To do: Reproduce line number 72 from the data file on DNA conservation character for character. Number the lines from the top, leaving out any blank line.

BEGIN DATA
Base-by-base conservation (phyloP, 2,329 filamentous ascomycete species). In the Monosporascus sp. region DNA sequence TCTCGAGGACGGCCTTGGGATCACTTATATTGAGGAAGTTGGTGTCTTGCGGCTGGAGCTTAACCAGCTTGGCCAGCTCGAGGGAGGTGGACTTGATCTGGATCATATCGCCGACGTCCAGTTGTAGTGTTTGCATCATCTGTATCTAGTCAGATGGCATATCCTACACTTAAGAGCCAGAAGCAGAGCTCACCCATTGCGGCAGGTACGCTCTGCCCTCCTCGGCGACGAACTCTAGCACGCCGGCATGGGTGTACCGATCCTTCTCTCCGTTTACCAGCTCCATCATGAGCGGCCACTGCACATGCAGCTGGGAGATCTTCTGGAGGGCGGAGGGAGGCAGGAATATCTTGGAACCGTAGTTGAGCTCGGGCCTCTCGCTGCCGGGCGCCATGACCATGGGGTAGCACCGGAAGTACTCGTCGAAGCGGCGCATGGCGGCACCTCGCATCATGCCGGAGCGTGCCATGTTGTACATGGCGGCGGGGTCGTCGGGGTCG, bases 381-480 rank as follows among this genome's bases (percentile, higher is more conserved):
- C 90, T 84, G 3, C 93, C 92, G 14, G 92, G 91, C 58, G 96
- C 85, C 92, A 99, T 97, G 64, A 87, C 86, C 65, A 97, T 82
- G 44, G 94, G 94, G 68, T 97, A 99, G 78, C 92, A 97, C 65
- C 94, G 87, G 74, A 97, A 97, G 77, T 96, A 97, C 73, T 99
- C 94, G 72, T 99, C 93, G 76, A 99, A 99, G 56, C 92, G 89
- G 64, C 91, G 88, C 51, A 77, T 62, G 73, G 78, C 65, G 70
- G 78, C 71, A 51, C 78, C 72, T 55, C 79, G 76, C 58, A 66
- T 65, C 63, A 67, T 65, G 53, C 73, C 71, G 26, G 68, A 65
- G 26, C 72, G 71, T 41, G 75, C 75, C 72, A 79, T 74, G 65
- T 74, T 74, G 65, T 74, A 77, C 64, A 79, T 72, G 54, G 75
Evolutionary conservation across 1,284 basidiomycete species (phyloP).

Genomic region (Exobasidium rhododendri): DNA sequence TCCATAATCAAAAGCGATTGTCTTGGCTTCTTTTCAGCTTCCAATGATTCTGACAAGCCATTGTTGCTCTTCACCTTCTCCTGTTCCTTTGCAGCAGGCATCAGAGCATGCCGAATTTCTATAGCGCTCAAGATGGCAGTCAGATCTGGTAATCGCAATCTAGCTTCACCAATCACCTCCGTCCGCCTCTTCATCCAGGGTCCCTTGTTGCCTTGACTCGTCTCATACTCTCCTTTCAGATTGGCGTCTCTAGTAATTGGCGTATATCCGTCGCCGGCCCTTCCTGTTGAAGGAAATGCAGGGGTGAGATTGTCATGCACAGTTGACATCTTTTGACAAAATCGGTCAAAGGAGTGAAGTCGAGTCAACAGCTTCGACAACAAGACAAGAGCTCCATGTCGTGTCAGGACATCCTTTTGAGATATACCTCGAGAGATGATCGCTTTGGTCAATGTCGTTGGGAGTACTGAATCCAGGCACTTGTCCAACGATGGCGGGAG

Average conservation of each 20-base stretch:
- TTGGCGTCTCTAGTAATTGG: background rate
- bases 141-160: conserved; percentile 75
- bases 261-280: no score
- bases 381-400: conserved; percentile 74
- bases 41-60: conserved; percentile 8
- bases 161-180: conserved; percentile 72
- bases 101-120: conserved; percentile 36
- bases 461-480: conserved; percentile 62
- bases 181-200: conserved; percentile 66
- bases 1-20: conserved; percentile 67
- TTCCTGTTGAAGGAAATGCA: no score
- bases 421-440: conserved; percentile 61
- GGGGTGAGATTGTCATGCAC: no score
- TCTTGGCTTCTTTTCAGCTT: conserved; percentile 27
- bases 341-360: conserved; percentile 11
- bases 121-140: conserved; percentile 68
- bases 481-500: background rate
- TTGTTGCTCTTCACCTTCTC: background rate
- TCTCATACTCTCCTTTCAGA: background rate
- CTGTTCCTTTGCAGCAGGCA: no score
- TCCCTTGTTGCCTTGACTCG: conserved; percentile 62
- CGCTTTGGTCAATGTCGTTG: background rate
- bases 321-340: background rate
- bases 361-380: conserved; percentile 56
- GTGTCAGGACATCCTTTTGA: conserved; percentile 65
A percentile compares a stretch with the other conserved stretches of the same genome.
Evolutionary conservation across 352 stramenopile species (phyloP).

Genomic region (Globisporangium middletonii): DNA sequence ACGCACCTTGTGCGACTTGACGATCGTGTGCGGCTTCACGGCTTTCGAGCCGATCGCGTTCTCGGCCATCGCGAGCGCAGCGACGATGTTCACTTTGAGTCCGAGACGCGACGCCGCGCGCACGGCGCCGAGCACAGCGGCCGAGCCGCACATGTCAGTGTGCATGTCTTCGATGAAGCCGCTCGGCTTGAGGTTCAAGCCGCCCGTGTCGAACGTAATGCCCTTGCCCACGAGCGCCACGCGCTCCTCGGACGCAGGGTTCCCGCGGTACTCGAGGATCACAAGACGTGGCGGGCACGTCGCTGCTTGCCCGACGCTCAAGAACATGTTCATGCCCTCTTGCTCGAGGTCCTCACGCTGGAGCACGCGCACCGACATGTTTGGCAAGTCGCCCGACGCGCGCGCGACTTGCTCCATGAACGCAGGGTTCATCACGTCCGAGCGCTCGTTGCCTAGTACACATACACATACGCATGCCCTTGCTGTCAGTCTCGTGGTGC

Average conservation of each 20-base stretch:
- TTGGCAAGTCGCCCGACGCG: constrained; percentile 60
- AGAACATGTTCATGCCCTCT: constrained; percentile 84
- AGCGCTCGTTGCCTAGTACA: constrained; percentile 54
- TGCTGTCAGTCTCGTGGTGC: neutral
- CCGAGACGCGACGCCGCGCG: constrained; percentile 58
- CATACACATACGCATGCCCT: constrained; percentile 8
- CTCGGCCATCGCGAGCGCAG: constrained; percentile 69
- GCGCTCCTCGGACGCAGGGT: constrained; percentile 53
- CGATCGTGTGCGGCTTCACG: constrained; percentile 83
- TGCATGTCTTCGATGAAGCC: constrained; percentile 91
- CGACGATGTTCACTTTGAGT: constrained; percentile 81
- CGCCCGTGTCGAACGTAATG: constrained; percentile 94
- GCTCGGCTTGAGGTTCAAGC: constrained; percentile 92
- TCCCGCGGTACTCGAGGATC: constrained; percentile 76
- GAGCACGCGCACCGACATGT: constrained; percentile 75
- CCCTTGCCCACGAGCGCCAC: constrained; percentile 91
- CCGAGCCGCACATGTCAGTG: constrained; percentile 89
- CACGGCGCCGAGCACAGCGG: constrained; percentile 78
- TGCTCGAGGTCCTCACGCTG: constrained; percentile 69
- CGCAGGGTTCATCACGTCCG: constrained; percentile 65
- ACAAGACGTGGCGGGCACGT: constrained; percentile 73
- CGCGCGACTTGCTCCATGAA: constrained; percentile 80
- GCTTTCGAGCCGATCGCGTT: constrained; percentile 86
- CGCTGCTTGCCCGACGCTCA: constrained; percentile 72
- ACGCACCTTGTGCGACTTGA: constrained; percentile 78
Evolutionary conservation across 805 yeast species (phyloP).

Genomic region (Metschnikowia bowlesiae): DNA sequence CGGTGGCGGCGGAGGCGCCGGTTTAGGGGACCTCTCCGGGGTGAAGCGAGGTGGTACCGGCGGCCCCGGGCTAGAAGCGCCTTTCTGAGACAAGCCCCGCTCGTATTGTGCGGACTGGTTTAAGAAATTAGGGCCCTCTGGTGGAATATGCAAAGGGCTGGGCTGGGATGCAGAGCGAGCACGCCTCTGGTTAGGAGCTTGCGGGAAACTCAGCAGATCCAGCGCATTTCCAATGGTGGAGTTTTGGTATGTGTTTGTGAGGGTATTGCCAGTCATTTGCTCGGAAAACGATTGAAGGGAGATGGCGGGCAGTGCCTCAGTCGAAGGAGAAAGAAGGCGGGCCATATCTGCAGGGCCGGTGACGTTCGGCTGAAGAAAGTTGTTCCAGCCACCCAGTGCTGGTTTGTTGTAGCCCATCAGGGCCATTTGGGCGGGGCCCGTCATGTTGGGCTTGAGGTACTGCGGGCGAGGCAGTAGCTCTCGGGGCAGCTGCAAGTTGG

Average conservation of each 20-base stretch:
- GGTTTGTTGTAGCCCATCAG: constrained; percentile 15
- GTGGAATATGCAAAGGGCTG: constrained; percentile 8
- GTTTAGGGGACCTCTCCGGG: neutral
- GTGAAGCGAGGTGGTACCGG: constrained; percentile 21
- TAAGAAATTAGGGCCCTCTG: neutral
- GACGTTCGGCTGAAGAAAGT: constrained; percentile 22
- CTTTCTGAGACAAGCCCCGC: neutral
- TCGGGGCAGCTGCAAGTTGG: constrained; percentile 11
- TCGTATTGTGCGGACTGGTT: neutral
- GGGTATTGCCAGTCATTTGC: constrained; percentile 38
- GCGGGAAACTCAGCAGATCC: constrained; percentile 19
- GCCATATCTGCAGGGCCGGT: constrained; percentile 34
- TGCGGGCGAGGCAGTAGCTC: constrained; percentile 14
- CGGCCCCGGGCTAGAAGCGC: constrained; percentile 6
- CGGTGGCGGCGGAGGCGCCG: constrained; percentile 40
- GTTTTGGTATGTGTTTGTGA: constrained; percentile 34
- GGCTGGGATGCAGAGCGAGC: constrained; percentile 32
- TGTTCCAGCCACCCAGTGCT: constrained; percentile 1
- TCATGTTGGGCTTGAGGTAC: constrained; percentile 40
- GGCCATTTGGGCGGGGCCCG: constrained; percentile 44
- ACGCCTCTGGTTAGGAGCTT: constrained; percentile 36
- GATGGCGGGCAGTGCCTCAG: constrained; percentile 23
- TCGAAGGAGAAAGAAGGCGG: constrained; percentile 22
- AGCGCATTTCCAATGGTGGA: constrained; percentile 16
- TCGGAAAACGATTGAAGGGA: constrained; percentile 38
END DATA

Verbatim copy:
- GGTTTGTTGTAGCCCATCAG: constrained; percentile 15